Hendricks v woods

Date of opinion

Roy Hendricks brought a Bivens action against Walter Saroka and Jerry Woods, Special Agents for the United States Fish and Wildlife Service, alleging violation of rights securied under the Fourth Amendment. The district court granted summary judgement in favor of Saroka and Woods, and Hendricks appeals (current case).
Over a period of five months in late 1980, Walter Saroka, working in an undercover capacity for the United States Fish and Wildlife Service and posing as an east coast ivory buyer, made several purchases of illegal ivory from Roy Hendricks. All of the sales took place in the basement of Hendricks' residence in Anchorage, Alaska. On each visit, Saroka observed various piles of untagged and illegal ivory walrus tusks lying in plain view in Hendricks' basement. Based on the information gathered during his several visits to Hendricks' residence, Saroka obtained a search warrant for the premises.
On February 4, 1981, Woods and three other officers executed the search warrant without incident. Hendricks was tried and, based upon the evidence gathered during the search of his residence, assessed a civil penalty for three violations of the Marine Mammal Protection Act, 16 U.S.C. §1361, et seq. In a separate action, Hendricks was ordered to forfeit items seized during the search. Both the forfeiture and civil penalty have been upheld on appeal.
During the pendency of the forfeiture and civil penalty actions, Hendricks filed suit in district court against the United States, three Doe defendants and appellees Woods and Saroka in their individual capacities. The complaint alleged one cause of action sounding in tort and one for violation of Hendricks' “civil rights.” In a motion to dismiss under Fed.R.Civ.P. 12, the government asserted that Hendricks failed to state a claim under any civil rights statute. Hendricks, in his Oppositionto Defendants' Motion to Dismiss, acknowledged that no claim was stated under a civil rights statute but characterized his claim as one sounding in a Bivens-type action. The district court dismissed Hendricks' complaint, but permitted him to amend the complaint to include any claim of deprivation of a constitutional right under Bivens.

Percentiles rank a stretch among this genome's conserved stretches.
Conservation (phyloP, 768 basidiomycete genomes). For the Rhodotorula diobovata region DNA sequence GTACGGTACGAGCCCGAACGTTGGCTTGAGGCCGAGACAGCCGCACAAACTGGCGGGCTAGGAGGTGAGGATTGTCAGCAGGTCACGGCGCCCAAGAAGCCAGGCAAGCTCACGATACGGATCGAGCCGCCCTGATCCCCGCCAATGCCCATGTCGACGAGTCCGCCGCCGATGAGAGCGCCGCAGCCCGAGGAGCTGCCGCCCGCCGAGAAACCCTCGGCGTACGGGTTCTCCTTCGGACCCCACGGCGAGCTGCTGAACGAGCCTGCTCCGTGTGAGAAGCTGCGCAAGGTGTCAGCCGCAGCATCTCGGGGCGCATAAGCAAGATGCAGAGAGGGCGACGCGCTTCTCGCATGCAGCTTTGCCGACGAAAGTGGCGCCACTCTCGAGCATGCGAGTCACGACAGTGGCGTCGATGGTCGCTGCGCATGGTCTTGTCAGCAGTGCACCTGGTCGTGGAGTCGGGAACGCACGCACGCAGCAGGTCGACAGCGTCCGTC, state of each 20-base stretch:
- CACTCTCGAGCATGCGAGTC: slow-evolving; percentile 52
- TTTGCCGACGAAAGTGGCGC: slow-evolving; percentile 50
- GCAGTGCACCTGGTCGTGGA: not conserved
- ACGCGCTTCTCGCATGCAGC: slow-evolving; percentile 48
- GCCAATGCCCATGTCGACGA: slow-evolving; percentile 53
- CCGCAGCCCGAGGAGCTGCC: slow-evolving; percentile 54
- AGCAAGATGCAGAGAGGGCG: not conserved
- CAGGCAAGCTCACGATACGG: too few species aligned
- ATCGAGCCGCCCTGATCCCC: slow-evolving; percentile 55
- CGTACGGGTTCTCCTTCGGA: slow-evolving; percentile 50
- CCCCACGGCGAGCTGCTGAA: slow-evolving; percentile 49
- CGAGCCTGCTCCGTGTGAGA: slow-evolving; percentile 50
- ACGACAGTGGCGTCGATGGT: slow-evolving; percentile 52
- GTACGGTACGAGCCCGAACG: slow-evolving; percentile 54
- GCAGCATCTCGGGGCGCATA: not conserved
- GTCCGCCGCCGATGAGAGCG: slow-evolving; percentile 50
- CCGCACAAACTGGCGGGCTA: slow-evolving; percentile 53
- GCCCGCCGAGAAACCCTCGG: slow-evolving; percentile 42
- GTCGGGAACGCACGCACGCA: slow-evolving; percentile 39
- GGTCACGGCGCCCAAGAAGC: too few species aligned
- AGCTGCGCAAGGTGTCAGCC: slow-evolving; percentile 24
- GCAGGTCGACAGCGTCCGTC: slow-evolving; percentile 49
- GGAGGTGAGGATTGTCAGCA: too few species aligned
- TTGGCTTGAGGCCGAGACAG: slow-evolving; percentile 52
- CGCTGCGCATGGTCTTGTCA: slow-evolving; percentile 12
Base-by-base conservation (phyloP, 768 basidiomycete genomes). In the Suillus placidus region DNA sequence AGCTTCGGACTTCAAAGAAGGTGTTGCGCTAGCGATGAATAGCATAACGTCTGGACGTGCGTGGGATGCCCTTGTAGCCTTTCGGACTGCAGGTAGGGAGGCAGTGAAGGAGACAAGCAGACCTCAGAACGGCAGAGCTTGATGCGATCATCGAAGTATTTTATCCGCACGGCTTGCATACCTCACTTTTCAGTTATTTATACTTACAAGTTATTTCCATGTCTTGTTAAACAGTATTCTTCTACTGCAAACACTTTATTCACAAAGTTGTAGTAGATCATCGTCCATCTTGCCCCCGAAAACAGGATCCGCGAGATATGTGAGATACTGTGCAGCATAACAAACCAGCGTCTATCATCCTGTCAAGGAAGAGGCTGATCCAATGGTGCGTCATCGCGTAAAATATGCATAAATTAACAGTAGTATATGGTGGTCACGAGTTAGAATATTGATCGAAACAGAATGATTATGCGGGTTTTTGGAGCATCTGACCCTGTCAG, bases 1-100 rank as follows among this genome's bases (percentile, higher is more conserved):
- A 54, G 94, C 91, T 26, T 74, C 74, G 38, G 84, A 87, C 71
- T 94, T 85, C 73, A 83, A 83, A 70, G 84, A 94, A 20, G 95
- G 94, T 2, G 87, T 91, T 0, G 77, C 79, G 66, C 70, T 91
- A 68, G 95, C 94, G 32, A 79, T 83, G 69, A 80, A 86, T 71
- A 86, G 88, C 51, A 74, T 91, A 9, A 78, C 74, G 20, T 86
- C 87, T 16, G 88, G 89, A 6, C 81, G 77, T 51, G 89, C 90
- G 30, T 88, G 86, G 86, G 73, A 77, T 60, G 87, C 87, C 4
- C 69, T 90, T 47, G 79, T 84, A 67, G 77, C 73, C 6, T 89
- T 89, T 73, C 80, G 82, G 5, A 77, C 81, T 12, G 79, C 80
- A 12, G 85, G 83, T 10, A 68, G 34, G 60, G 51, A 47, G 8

Judgment and reasoning:
The only ground Hendricks asserts on appeal for the warrant's invalidity is his assertion that the agents, in support of their motion for summary judgment, did not present an affidavit by Saroka. In this, Hendricks seriously misrepresents the record. Saroka's affidavit in support of the warrant was presented as part of the agents' moving papers in their motion for summary judgment. Hendricks further argued in the district court that Saroka fraudulently obtained the warrant because he induced Hendricks to sell ivory by representing himself as a licensed dealer. Just how this could have had any effect on the validity of the warrant was never explained. This argument is not renewed on appeal.
In support of his argument that items seized in the search of his residence exceeded the scope of the warrant, Hendricks argues that “[n]umerous items [which were] seized” in the search had been acquired by him before the Marine Mammal Protection Act was enacted. This has nothing to do with whether the scope of the warrant was exceeded.
Hendricks also makes reference in his brief on appeal to the proposition that if there are genuine issues of material fact which are in dispute, summary judgment is not an appropriate remedy. He provides nothing, however, to show that there is any genuine issue of material fact in dispute in this case. Finally, while he frames three issues as the issues on appeal, he offers only vague and meritless arguments in support of them.
The result in this case is obvious. Hendricks' arguments on appeal are wholly without merit. Sanctions are appropriate, and we award them against both Hendricks and his counsel in the aggregate sum of $2,500, plus double costs. (Provided by: UNODC SHERLOC)

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